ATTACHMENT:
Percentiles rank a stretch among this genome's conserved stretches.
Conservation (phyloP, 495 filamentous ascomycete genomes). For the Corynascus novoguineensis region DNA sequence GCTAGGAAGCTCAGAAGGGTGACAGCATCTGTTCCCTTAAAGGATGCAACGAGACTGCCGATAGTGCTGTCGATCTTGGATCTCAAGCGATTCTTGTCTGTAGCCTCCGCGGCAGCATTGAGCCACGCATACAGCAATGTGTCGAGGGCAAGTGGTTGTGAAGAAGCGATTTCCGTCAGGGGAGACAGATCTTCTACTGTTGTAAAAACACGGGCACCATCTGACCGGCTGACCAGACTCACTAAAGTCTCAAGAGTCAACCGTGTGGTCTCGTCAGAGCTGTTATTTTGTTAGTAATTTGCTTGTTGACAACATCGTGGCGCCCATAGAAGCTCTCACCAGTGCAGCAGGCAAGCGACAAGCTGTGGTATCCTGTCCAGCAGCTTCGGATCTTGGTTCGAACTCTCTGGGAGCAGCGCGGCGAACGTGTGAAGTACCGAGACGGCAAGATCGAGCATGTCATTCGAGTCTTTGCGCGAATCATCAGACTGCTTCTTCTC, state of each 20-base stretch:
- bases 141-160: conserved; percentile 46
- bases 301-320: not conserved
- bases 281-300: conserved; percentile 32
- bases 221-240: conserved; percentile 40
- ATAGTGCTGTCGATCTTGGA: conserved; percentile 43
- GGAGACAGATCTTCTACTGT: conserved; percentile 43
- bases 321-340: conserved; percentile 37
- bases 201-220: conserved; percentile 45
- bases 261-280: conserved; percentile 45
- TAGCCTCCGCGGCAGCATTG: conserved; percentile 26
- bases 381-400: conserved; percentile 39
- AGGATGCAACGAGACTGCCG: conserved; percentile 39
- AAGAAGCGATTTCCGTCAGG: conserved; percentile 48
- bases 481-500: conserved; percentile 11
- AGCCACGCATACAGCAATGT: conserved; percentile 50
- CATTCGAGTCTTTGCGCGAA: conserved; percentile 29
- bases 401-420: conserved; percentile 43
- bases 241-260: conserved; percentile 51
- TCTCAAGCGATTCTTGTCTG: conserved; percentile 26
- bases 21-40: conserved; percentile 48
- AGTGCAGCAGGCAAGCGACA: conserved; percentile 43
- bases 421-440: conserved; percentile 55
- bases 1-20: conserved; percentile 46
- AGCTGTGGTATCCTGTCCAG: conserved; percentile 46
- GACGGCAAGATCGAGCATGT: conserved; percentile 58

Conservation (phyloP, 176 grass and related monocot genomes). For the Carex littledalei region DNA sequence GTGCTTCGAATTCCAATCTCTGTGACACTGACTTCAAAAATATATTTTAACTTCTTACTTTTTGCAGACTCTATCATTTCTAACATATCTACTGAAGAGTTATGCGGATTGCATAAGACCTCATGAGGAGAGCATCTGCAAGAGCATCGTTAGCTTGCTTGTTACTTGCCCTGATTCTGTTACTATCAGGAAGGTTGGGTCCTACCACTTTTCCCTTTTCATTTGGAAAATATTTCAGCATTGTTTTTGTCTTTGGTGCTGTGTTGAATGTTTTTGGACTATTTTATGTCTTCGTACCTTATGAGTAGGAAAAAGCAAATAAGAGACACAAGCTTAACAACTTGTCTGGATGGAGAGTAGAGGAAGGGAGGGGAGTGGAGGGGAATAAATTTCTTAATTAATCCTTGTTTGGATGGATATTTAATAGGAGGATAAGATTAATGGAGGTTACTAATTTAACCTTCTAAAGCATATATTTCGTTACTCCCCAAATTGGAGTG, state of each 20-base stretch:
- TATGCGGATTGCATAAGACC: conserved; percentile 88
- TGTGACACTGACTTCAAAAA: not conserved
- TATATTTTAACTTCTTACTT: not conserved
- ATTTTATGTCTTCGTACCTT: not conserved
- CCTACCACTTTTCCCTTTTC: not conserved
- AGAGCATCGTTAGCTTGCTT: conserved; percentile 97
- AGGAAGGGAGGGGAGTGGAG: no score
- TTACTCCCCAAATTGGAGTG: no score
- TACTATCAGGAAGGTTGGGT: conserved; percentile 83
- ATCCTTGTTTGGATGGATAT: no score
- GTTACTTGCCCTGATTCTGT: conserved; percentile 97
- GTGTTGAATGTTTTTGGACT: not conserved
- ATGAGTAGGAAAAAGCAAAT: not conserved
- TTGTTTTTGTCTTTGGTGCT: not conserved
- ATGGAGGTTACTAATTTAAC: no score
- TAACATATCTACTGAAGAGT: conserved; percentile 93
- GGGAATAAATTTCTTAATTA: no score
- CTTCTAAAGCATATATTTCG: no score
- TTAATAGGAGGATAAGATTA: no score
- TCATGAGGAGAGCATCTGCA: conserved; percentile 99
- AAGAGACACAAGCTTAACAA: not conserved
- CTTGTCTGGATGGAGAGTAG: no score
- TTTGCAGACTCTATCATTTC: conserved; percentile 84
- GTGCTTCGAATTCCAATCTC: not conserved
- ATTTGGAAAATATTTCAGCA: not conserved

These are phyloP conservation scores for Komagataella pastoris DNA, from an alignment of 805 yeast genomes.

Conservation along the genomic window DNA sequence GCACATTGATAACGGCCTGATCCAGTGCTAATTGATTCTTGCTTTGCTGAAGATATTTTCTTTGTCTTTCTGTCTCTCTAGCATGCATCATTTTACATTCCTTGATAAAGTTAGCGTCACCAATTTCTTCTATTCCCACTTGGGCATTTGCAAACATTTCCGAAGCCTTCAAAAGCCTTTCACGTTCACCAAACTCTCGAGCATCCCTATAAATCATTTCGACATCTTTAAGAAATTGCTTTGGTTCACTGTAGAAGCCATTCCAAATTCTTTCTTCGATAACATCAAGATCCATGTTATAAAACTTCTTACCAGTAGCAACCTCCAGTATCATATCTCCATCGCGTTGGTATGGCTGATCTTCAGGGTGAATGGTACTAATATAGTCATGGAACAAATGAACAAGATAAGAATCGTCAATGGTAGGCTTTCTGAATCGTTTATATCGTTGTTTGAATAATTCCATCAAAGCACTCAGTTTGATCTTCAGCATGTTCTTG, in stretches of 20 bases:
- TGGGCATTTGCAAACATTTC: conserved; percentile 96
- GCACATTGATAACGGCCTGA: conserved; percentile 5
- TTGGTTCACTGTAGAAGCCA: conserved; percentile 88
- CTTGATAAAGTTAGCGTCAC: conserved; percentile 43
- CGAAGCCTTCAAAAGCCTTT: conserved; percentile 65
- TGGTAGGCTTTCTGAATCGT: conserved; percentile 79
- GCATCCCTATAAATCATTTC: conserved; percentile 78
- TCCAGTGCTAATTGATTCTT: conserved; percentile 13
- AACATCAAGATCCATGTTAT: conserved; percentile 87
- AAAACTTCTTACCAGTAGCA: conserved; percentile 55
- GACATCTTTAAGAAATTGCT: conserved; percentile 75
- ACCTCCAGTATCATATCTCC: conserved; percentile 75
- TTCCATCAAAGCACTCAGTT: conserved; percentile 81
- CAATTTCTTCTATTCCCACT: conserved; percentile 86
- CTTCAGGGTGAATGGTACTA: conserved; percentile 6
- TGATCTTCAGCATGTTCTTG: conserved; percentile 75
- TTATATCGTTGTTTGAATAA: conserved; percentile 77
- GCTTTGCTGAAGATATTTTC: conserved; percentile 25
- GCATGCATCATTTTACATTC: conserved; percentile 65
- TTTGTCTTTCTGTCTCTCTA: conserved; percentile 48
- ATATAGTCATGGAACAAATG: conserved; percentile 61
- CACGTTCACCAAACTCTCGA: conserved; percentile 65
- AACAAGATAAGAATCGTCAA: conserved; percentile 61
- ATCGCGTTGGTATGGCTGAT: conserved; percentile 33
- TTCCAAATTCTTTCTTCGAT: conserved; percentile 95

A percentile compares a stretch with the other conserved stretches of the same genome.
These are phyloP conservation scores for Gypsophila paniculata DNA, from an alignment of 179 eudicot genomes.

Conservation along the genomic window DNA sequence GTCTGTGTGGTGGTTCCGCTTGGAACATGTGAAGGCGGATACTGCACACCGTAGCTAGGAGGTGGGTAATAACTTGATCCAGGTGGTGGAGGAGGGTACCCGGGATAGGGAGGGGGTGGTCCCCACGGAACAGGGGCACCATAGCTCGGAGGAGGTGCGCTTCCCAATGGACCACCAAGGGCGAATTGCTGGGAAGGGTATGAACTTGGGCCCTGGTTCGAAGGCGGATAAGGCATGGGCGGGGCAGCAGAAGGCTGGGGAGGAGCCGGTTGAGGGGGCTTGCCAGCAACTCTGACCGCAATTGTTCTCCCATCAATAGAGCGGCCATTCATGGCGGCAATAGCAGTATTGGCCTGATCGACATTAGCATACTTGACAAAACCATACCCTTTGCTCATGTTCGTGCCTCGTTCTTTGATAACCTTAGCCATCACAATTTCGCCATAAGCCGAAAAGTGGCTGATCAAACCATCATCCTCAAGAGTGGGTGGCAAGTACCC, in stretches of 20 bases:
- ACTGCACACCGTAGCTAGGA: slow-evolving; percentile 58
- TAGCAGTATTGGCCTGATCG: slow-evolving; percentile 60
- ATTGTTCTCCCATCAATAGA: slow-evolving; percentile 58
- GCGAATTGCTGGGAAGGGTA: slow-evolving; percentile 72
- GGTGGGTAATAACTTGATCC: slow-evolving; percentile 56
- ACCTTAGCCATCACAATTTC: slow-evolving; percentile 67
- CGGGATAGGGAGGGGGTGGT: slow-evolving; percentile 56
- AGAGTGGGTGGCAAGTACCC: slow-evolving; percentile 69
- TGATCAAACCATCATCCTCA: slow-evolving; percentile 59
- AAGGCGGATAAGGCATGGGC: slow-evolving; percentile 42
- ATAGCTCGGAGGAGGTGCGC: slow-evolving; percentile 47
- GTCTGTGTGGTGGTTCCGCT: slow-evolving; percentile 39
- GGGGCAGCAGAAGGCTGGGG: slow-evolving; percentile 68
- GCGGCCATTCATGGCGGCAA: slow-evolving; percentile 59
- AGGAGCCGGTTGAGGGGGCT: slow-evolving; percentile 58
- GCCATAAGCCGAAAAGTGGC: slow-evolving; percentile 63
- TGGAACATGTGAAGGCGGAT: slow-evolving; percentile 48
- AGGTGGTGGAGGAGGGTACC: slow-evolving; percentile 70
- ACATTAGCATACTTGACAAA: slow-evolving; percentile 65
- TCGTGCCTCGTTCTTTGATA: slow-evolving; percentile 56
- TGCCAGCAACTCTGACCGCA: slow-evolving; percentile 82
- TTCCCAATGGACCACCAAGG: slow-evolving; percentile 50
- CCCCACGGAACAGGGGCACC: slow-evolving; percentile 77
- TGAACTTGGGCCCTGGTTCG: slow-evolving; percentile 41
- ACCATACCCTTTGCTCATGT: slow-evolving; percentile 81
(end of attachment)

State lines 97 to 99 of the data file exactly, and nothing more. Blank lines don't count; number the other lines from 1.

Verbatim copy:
- GCGGCCATTCATGGCGGCAA: slow-evolving; percentile 59
- AGGAGCCGGTTGAGGGGGCT: slow-evolving; percentile 58
- GCCATAAGCCGAAAAGTGGC: slow-evolving; percentile 63